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A Harlem Christmas tangle, with music

In "Black Nativity," Forest Whitaker portrays the Rev. Cornell Cobbs and Angela Bassett plays his wife Aretha.
In "Black Nativity," Forest Whitaker portrays the Rev. Cornell Cobbs and Angela Bassett plays his wife Aretha.
In "Black Nativity," Forest Whitaker portrays the Rev. Cornell Cobbs and Angela Bassett plays his wife Aretha. Gallery: A Harlem Christmas tangle, with music
About the movie
Black Nativity
Genre:
Drama; Musical
MPAA rating:
PG
for thematic material, language and a menacing situation
Running time:
01:32
Release date:
2013
Rating:
Cast:
Nas; Forest Whitaker; Henry Hunter Hall; Angela Bassett; Jacob Latimore; Vondie Curtis-Hall; Rotimi; Mary J. Blige; Jennifer Hudson
Directed by:
Kasi Lemmons

A Christmas story about a mother long estranged from her parents, about her son who doesn't even know his grandma and grandpa, about hard times and near crimes, Black Nativity offers a whopping serving of Yuletide emotion. And it's a musical - with plenty of wailing and rapping on the side.

Inspired by Langston Hughes' play of the same name, filmmaker Kasi Lemmons centers her tale on a moody teen, Langston (R&B star Jacob Latimore), who lives with his mother, Naima (Jennifer Hudson), in Baltimore. Their relationship is close, they need each other. But Naima is in crisis: facing foreclosure, she sends her son to New York, to spend the holidays with his grandparents. On the bus, Langston breaks into "Motherless Child" - soon half the passengers are singing along.

The Rev. Cornell Cobbs (Forest Whitaker) and his wife, Aretha (Angela Bassett), live in a handsome Harlem brownstone. They are pillars of the community. And when Langston finally finds his way there - after a night in jail (a Times Square rendezvous gone really, really bad) - he and the stern, imposing pastor don't exactly hit it off. Langston may be unaccustomed to saying grace before a meal; he's doubly unaccustomed to hearing the prayer-giver beseech God to deliver a belt to hold Langston's "loose pants up."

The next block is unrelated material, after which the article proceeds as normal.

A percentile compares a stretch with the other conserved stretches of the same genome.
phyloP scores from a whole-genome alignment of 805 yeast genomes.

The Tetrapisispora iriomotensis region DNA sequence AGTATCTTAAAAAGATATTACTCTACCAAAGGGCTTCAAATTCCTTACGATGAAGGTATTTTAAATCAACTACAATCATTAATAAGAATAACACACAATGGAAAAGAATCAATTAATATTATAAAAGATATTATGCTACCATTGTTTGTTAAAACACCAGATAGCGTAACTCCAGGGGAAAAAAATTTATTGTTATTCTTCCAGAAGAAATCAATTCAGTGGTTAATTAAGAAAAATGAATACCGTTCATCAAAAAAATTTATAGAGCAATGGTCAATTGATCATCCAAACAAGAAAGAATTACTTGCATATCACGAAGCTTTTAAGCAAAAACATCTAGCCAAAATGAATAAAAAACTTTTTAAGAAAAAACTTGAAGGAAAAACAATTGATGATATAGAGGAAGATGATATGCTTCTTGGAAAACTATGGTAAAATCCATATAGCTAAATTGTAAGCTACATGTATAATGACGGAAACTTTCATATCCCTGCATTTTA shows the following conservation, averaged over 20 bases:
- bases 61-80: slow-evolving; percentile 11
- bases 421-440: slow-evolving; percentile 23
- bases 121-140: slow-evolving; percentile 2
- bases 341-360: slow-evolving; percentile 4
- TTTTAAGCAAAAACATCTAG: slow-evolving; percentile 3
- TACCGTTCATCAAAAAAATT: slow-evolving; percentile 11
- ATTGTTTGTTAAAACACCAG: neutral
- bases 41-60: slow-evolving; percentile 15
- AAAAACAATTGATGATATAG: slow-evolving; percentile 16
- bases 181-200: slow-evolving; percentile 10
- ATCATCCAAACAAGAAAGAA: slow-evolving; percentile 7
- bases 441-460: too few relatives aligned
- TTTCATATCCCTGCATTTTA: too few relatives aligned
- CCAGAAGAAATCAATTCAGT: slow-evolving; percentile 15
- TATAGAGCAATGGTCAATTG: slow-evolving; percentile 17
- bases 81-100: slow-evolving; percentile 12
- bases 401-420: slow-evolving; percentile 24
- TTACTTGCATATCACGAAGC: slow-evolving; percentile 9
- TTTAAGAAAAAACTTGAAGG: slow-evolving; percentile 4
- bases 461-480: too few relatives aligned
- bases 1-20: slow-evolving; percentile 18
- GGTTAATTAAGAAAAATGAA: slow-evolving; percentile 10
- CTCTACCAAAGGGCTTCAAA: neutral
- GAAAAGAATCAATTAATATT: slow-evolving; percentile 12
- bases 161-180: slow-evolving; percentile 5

Lemmons, director of the very fine Eve's Bayou and the Ralph "Petey" Greene bio Talk to Me (starring Don Cheadle and 12 Years a Slave's Chiwetel Ejiofor), is fearless in her approach: rousing musical numbers, archetypal good guys and bad guys, and a modern-day Joseph and Mary, a homeless couple (Luke James, Grace Gibson) expecting a child. But the archetypes become stereotypes as the plotline (a stolen pocket watch, a mysterious pawnshop employee) unfolds.

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  • '12 Years a Slave': An essential story, well told at last
  • Aimed squarely at African American audiences, Black Nativity builds to a big Christmas Eve climax: the setting is the pastor's church, where the traditional sermon becomes something else: a confrontation, a confession. And there's some powerful warbling to do before forgiveness is meted out.

     


    MOVIE REVIEW

    Black Nativity ** 1/2

    (out of four stars)

    Directed by Kasi Lemmons. With Forest Whitaker, Angela Bassett, Jennifer Hudson, and Jacob Latimore. Distributed by Fox Searchlight.

    Running time: 1 hour, 33 mins.

    Parent's guide: PG (profanity, adult themes)

    Playing at: area theaters


    srea@phillynews.com

    215-854-5629 @Steven_Rea www.inquirer.com/onmovies

     

       

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